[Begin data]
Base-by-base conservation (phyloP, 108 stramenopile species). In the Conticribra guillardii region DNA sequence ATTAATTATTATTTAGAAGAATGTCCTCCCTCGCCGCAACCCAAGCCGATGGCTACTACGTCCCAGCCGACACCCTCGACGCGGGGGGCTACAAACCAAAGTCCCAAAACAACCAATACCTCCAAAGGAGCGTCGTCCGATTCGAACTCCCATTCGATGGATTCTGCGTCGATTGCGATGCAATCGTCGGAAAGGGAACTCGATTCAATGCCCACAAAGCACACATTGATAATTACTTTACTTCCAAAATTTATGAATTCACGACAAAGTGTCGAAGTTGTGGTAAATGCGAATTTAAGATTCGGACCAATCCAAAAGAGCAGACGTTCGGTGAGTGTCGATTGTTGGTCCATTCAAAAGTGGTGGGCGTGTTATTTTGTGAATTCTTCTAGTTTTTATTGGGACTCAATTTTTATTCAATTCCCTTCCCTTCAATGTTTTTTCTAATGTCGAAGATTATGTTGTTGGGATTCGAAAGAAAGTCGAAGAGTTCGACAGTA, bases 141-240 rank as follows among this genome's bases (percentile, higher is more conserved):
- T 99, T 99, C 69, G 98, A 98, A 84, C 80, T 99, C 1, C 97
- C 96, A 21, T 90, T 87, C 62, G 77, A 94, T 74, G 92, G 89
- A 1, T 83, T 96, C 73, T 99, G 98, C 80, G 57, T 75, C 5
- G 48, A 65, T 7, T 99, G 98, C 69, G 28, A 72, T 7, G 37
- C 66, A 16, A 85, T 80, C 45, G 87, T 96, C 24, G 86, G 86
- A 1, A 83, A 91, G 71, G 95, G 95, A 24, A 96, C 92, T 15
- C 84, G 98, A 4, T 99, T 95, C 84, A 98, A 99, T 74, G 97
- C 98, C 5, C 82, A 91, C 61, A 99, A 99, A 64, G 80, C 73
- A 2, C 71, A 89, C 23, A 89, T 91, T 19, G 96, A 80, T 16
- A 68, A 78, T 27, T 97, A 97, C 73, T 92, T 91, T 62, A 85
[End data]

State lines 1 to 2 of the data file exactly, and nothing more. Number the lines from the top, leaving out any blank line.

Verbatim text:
Base-by-base conservation (phyloP, 108 stramenopile species). In the Conticribra guillardii region DNA sequence ATTAATTATTATTTAGAAGAATGTCCTCCCTCGCCGCAACCCAAGCCGATGGCTACTACGTCCCAGCCGACACCCTCGACGCGGGGGGCTACAAACCAAAGTCCCAAAACAACCAATACCTCCAAAGGAGCGTCGTCCGATTCGAACTCCCATTCGATGGATTCTGCGTCGATTGCGATGCAATCGTCGGAAAGGGAACTCGATTCAATGCCCACAAAGCACACATTGATAATTACTTTACTTCCAAAATTTATGAATTCACGACAAAGTGTCGAAGTTGTGGTAAATGCGAATTTAAGATTCGGACCAATCCAAAAGAGCAGACGTTCGGTGAGTGTCGATTGTTGGTCCATTCAAAAGTGGTGGGCGTGTTATTTTGTGAATTCTTCTAGTTTTTATTGGGACTCAATTTTTATTCAATTCCCTTCCCTTCAATGTTTTTTCTAATGTCGAAGATTATGTTGTTGGGATTCGAAAGAAAGTCGAAGAGTTCGACAGTA, bases 141-240 rank as follows among this genome's bases (percentile, higher is more conserved):
- T 99, T 99, C 69, G 98, A 98, A 84, C 80, T 99, C 1, C 97